Bust Wind Not Atoms

Helen Caldicott's ongoing war on nukes


Dr. Helen Caldicott has never been one to mince words. The 69-year-old physician and anti-nuclear activist has directed her considerable energies against the hazards of nuclear power for years. Now, in a new book, Nuclear Power is Not The Answer, she consolidates many of those arguments, including several relating to global climate change.

On tour from her native Australia, her visit to Idaho next week is well-timed. With a private nuclear power plant proposed for Elmore County, Caldicott will be the first international voice to caution against the move.

The push for a nuclear Idaho comes from several corners. The first was in the quixotic proposal by Virginia businessman Don Gillespie, who has proposed the nuclear power generator for the Mountain Home area. Although his proposal is clearly in its infancy and his financing is shaky at best, he nonetheless has a background in nuclear energy and has traveled to Boise to pitch his project at a recent conference.

Now Gov. C.L. "Butch" Otter has weighed in, telling another gathering that he believes that Idaho's energy future belongs with nuclear, rather than solar, wind or geothermal power.

In her book, Caldicott takes direct aim at those, like Otter, who are attracted to nuclear power as a potential solution for the country's energy needs. BW spoke with her while on her book tour in Boston.

BW: How about a quick rundown on the hazards of nuclear power.

Helen Caldicott: You have to fuel the reactor, which is a huge process that is very energy consuming. It's part of the problem of global warming, not the solution. It's extraordinarily expensive. And it's heavily subsidized. It's not clean and green.

With global warming occurring, it's quite possible that rivers and lakes will fall, there won't be enough water to cool the reactor, and they'll melt down.

Some of the newer nuclear reactor proposals, like the one slated for Idaho, say they'll be using newer reactor technology.

Most of the new reactors are the same design as the old ones. There's nothing new about them. The nuclear industry is spending hundreds of millions of dollars on a public-relations campaign. It's really quite wicked.

The nuclear industry is a carcinogenic industry. It generates nuclear power for maybe 20 or 30 years, but the carcinogenic effects of radiation last for far longer. It must be banned from a medical standpoint.

Do you ever weary of being a lone crusader against an industry like this?

I'm like the little Dutch boy with my finger in the dike. But all I have to do to convince people is teach them about the medical effects of radiation. There's no argument from a medical perspective. Absolutely none. This isn't taught in the medical schools. But we know what radiation does.

In your book Nuclear Power is Not The Answer, you detail about solutions that might fill energy demands in lieu of coal.

It's a very careful, indexed study, the first of its kind.

We look at wind: It's far cheaper now than coal. It's cheaper than nuclear. There's enough solar power out there to fuel our needs. If there could be enough solar panels on parking garages in America, it would provide us with all the power we'd need. This is all state-of-the-art. It's not being developed; it's been developed.

Biomass is another solution, just not with corn. Corn [needs] so much fossil fuel for fertilizer and for harvesting. But there's many other ways to produce biomass.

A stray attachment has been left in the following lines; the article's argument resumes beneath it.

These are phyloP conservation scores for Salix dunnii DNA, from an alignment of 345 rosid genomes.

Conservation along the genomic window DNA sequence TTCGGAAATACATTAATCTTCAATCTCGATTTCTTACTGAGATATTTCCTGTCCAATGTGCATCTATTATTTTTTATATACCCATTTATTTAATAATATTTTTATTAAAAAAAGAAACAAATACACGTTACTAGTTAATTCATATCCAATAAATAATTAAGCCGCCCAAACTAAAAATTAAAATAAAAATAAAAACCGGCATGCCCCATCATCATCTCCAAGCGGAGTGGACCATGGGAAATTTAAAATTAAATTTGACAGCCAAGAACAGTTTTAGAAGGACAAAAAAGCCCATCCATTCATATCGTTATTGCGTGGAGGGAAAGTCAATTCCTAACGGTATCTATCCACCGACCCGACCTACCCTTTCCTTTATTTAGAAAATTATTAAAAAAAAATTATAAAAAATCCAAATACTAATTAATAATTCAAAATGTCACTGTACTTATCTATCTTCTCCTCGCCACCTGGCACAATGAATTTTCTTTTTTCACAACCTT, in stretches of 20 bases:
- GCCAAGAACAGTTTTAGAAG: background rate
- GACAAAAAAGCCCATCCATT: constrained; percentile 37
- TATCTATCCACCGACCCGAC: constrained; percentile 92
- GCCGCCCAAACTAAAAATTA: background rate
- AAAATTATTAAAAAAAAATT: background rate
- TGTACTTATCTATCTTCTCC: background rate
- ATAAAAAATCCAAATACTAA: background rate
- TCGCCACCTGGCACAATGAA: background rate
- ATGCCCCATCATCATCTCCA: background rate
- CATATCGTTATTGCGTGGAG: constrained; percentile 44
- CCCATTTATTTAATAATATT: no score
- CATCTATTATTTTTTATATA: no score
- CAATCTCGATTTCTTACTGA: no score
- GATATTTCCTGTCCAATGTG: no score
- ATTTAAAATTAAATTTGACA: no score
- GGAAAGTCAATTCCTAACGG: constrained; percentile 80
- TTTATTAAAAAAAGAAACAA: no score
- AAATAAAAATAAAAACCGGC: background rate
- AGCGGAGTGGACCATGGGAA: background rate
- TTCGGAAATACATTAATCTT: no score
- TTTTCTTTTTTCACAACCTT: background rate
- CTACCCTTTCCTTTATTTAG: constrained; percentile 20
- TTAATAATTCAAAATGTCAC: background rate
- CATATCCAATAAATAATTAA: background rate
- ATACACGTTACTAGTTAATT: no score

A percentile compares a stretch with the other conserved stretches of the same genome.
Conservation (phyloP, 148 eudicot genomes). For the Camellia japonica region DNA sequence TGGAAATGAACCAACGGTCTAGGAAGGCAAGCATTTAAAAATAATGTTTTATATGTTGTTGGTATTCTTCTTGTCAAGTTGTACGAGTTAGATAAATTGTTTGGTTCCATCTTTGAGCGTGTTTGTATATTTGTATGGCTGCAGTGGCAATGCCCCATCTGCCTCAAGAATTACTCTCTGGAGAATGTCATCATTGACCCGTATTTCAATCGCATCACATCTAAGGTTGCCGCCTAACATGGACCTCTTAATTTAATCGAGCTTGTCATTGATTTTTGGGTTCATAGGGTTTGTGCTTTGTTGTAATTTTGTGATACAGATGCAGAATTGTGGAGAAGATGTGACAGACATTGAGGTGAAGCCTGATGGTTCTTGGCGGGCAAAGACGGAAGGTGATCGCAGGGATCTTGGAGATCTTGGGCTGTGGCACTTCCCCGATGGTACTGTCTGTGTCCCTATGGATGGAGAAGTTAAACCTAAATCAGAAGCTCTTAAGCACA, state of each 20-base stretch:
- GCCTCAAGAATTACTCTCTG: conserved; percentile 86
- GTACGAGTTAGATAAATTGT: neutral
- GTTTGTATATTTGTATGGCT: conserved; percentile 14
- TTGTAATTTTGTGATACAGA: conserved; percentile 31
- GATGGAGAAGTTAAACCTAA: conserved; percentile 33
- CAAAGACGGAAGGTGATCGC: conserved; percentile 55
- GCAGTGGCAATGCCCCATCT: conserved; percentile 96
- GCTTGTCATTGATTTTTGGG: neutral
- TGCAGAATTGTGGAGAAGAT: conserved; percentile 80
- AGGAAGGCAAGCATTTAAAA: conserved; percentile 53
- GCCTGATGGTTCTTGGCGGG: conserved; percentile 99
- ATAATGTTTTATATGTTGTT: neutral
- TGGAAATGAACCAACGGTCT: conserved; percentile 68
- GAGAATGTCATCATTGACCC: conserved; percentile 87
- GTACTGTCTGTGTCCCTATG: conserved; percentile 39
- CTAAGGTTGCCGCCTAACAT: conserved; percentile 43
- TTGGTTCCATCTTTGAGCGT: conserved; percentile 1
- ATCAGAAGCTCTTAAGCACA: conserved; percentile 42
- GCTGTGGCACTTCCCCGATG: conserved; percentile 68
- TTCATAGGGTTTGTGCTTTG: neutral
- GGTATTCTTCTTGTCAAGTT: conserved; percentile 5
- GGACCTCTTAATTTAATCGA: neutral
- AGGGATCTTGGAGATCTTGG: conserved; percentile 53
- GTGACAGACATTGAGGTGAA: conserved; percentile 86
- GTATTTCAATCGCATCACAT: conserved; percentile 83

And there's conservation, or intensive energy efficiency. Americans can save 20 percent of the energy they currently use. People should be hanging up their clothes in the sun or by a furnace, not using those blasted dryers that waste energy. Every house should have a solar hot water system. And the government should be paying for the whole thing. They spend trillions of dollars for the Pentagon and for their wars.

To say nothing of the pollution a reactor creates, you say.

You're at risk of polluting people near the reactor. The whole of Europe is radioactive from Chernobyl. I don't buy European food. You don't know what's radioactive and what's not.

You seem to be traveling quite a lot. Do you ever get to spend time at home?

I will soon. I've got two new books to write, and I've got a lovely vegetable garden. One is an update of If You Love This Planet that I wrote in 1992. The next one is going to be called Why Men Kill. I'm going to dedicate that one to Donald Rumsfeld. It is men that kill. Why do men always kill? Why is god on the side of people who kill? I had to look at the sociology of this. Why do women sit by and let men kill? Why do men rape women? There's a lot to explore.

That's an interesting topic, especially now that we're seeing more women in the military.

Gloria Steinem got women into the military. It's totally inappropriate. A lot of those women have been sexually harassed and raped. It's not a good place for women. It is, on the whole, generally men that kill. And it's men that organize the killing, like [Vice President Dick] Cheney and Rumsfeld.

What do you think of former Vice President Al Gore winning the Nobel Prize?

He richly deserves it.

Of course, now people seem to want him to run for president again.

I don't think he will. I think he knows politics inside and out, and it's a cruel game. One of the wonderful things about Al now is that he can say exactly what he feels.

What would you say to him if you met?

He's a little bit pro-nuclear power. He's from Tennessee. I would teach him about the medical dangers of nuclear power and hope to change his mind. I'd give him the road map. He understands all the problems. I've got the solutions to the problem. We'd be complementary.

Sounds like you ought to meet.

We do. Can you set it up?

Helen Caldicott's talk is October 23 at 7 p.m. in the Boise State Student Union Building, free,